The Star staff volunteer at street feeding station


  • Community
  • Tuesday, 10 Apr 2012

Treat them just like how you would treat your guest at home.”

This was what we were told at the briefing before serving food to the underprivileged at the YMCA in Brickfields last Saturday.

Eighteen employees from different departments of The Star took part in the street-feeding activity along with other volunteers in conjunction with the cheque presentation by The Star’s executive director and group chief editor Datuk Seri Wong Chun Wai.

He presented a cheque for RM50,000, the sum being the nett proceeds from the first print run of his book On the Beat, to the Kenosis drug rehabilitation centre.

Susan Yong, a volunteer who has been helping out at the street feeding programme, gave The Star team a briefing on the do’s and don’ts when serving the visually-impaired.

“When serving a visually-impaired person, tap him or her on the shoulder and guide their hand to the cutlery and cup,” she advised.

The feeding station serves food to the homeless, people with disabilities and drug addicts.

Sagayanathan John Rayappan, 38, a visually-impaired freelance masseuse, has been coming to the feeding station at YMCA since two years ago after his friend told him about it.

“The volunteers are very friendly and I enjoy my time here,” he said.

According to Pastor Richard Lee, it is important to treat the underprivileged with dignity.

“We do not give but serve them food. For those who come here, they have two hours of peace, a chance to enjoy a meal and songs in a friendly and warm atmosphere.

“We have received so many calls after the street-feeding programme was highlighted in The Star that I had to tell them to come the following week. However, even if we have enough volunteers, they are welcome to come and have a feel of how the activity is carried out,” he said.

The street feeding is also carried out in Pudu every Monday, from 7.30pm to 8.30pm and near the Pasar Seni LRT station every Thursday, from 7.30pm to 9pm.

Aside from Trinity Methodist Church, other churches also chip in to help and they also have volunteers. The Boys Brigade and Methodist College students also volunteer their services.

“Methodist College students have to carry out a 20-hour social community project. However, even after they have completed the required hours, many still return to help.

“(Through the street feeding activity), young people can learn how to appreciate life and learn that if you do not take care of yourself, this (being in the streets, doing drugs) is where you might end up,” he said.

Norman Wong from the 2nd Subang Jaya Boys Brigade Company is no stranger to volunteerism.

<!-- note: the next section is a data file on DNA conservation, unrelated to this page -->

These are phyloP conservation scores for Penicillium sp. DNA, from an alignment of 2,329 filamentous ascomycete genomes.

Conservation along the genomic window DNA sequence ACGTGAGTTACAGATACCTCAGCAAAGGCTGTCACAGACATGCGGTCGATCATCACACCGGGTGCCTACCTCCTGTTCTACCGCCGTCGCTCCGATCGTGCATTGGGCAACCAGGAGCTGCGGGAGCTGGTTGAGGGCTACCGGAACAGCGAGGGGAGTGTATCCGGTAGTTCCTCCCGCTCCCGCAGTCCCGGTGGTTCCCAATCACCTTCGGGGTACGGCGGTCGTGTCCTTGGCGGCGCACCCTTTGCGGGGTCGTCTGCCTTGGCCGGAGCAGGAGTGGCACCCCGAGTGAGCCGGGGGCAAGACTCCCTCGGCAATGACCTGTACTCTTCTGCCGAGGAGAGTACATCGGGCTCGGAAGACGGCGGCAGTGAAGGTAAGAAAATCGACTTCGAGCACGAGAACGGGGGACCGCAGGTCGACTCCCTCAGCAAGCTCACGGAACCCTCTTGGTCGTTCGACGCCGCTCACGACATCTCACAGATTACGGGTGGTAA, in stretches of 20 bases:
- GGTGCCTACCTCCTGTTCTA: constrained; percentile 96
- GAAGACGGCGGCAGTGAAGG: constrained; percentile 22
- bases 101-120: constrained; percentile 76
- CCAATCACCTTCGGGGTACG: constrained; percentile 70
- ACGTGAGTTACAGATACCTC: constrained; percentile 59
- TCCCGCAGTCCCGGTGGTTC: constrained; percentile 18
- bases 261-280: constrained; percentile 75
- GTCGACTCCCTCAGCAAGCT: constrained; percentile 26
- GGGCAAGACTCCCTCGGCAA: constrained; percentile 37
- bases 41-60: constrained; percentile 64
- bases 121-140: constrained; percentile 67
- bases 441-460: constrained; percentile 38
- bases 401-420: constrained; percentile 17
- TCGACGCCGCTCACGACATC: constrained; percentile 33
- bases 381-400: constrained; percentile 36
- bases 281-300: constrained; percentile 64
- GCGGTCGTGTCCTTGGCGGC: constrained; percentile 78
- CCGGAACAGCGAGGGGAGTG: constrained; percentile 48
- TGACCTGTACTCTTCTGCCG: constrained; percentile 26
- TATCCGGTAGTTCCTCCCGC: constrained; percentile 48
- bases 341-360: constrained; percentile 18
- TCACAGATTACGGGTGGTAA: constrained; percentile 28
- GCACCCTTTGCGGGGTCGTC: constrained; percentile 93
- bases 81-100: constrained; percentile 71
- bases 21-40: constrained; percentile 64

This is his second time helping out at the feeding station. He has taken part in other volunteer projects, including teaching English to children at Rumah Hope.

“This is one of the Boys Brigade’s community service programme, we have different teams and take turn each week to volunteer here.

“We learn how to serve God in different ways,” the 17-year-old said, adding that, “It is an eye-opener as I get to see people from all walks of life.

“I will not stop coming just because of SPM, I will still come back to help even after we choose a different charity organisation to help out next year.”

Paul David from Trinity Methodist Church said he first saw Pastor Lee and volunteers handing out food to the needy in Petaling Street in 2007 and it left an impression on him.

YMCA provided space for the street feeding. When the street feeding began, there were only 20 people, now they feed 120 to 130 people every Saturday.

“We started the street feeding programme in August 2007 and has not stopped since. We serve food every Saturday, even on public holidays.

“The street feeding programme is part of our Samaritan Ministry.

“We also run a medical clinic in Kepong for Myanmar refugees and a Trinity Centre in Brickfields where the street people can take a bath,” he said.

The church also hand out food to street people at Pasar Seni every Thursday 7.30pm with their mobile kitchen via a truck donated by a church member.

“Profits from the church’s Menorah Café are channelled to the street feeding and church members can also donate directly to the programme.

“It costs RM100,000 a year for the street feeding. Other churches also help out,” Paul said.

According to Star Publications (M) Bhd deputy group chief marketing officer Angelina Villanueva, the visit was also part of the ‘Do Good. Volunteer’ Cam­paign initiated by The Star.

“The aim of the initiative is to promote volunteerism in Malaysia. We will launch a volunteer-matching portal in June.

“There are those are want to be a volunteer but do not know where to go to and there are organisations that need help but cannot find volunteers, hence the portal will link volunteers to charity organisations that need help,” she said.

This portal dogoodvolunteer.com is targeted to be launched in June but you can pre-register now.

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